Inositol Hexaniacinate Helps Intermittent Claudication
pain in both groups over the 3-month period, but the changes were statistically significant only in the IHN group. Furthermore, after 3 months, the patients receiving IHN reported significantly greater subjective improvement than did the placebo group. As with Raynaud’s, discussion of the mechanisms involved has led to controversy.
While arterial dilation may be involved, it has been postulated that reduction in fibrinogen, improvement in blood viscosity and resultant improvement in oxygen transport is induced by IHN.28 Kiff studied 80 patients with intermittent claudication over a 3 month period in a double-blind, placebo-controlled trial with IHN at a dosage of 2 grams twice daily. Symptoms, maximum treadmill distance and walking time were assessed. The most significant finding in this study was that reduction of cigarette smoking had a major influence on treadmill measurements. When smoking was factored out of the equation, the IHN group had significant improvement in treadmill distance.5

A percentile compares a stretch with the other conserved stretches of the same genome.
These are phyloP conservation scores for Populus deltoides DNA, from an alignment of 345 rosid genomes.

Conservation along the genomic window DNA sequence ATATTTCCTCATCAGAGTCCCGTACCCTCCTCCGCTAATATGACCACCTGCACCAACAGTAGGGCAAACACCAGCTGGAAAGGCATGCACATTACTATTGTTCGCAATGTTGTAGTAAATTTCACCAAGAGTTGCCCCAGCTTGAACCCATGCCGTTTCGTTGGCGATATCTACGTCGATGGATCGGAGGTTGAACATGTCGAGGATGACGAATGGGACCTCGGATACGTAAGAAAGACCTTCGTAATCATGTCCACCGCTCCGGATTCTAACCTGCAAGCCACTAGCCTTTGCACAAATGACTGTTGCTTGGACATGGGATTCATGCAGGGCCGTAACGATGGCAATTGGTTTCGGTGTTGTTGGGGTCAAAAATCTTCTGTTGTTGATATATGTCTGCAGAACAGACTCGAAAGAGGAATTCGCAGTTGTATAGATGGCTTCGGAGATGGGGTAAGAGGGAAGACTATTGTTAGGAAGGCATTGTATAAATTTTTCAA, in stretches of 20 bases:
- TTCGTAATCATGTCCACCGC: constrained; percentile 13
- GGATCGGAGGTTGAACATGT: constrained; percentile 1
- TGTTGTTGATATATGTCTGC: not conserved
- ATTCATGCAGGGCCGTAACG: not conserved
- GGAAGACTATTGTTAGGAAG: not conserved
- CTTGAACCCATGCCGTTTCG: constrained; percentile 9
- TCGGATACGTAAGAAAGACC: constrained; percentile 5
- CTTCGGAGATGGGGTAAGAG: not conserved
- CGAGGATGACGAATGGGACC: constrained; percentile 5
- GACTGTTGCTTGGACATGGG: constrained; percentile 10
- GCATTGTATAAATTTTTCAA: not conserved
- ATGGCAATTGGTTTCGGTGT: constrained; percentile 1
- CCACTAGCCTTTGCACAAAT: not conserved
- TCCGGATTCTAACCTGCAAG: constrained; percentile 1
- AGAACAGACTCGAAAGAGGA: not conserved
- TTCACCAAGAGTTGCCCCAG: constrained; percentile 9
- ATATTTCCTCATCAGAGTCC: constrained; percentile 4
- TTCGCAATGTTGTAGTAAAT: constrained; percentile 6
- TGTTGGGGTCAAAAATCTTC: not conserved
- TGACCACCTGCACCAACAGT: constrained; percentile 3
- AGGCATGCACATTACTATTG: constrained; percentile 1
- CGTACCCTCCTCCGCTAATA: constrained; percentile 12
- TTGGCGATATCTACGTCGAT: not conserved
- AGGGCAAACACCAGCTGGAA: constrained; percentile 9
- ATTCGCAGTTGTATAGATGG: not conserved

Tyson found improvement in walking time and number of paces, as measured by stop watch and pedometer, in a group of 86 patients, with statistical significance of IHN over placebo in the most severely effected group.29 Intermittent claudication poses some difficulties in assessment as the exercise, in itself, will benefit both the placebo and the test group. The IHN, in all studies cited above, seemed to have been tolerated as well or better than placebo. Seckfort has reported that in chronic cases of vascular insufficiency, doses up to 1800 mg. daily were administered without noticeable side effect.30
Kathleen A. Head,
Inositol Hexaniacinate: Safer Alternative to Niacin
Alternative Medicine Review